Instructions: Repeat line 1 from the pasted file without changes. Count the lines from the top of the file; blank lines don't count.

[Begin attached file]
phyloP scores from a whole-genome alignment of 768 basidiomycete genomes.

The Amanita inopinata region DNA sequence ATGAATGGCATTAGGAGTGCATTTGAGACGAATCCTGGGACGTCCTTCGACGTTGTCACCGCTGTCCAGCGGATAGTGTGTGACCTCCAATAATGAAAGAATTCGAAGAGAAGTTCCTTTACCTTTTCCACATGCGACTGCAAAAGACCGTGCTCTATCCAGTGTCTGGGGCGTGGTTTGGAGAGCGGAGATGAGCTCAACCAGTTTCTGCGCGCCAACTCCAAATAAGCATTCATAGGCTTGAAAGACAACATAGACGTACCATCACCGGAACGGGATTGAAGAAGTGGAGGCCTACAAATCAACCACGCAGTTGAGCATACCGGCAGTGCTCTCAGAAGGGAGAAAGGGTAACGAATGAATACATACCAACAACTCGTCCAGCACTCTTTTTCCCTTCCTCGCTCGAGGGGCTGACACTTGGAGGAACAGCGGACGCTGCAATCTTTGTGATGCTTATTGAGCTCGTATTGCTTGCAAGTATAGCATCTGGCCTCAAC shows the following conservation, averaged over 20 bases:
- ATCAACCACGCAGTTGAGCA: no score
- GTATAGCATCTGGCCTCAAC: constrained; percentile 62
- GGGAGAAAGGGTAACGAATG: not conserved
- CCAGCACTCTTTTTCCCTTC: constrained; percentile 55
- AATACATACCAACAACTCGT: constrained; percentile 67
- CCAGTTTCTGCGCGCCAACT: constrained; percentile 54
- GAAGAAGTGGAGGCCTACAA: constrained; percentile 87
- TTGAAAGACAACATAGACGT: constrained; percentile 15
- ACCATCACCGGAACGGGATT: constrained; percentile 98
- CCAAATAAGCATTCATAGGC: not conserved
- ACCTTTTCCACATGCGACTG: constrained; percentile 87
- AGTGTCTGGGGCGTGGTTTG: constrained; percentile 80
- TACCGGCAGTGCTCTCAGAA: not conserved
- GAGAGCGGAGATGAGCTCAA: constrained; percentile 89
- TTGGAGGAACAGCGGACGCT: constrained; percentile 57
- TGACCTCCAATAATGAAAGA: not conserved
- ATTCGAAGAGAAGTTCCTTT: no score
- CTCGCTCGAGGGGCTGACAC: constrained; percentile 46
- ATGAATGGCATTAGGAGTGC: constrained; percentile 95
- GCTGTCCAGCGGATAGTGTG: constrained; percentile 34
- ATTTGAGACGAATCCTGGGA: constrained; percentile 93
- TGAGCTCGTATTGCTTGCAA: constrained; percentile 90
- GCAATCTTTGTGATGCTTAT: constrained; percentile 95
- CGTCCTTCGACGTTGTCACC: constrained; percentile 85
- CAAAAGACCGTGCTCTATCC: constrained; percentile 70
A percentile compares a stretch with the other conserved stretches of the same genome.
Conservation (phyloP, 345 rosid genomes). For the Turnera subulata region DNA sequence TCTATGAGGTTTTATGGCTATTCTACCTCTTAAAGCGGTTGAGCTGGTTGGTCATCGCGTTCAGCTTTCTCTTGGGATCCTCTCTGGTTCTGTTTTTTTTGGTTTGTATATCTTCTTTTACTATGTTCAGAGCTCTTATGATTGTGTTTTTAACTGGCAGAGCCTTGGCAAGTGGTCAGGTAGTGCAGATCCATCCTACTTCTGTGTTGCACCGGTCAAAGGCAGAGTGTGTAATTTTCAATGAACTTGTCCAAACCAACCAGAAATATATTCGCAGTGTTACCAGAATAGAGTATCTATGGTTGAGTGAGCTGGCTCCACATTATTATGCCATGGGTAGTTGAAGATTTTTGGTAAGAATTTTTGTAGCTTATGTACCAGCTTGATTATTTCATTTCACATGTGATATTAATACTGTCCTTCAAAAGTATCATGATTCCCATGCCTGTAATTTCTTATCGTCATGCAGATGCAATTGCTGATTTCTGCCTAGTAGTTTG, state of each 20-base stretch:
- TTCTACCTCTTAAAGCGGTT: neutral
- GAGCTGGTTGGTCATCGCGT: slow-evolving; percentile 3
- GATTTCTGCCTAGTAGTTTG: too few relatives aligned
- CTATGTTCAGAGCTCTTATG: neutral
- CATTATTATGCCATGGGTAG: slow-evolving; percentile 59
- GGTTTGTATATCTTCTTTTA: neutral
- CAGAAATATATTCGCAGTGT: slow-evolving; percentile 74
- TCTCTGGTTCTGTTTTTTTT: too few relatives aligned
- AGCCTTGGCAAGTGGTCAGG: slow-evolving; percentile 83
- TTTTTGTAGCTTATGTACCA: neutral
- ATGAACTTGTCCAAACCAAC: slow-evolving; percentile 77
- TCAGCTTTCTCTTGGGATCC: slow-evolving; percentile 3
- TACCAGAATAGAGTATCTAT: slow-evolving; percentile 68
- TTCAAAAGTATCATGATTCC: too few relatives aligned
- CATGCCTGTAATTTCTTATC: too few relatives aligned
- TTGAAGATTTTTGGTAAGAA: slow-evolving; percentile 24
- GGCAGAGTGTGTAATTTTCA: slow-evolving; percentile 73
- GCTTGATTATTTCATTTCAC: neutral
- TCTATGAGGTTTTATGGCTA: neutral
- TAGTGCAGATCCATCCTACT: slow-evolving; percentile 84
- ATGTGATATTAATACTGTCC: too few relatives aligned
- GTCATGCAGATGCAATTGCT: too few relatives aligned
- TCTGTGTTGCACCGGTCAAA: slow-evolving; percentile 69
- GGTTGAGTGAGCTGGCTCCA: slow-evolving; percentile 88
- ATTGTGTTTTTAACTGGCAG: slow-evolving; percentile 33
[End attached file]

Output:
phyloP scores from a whole-genome alignment of 768 basidiomycete genomes.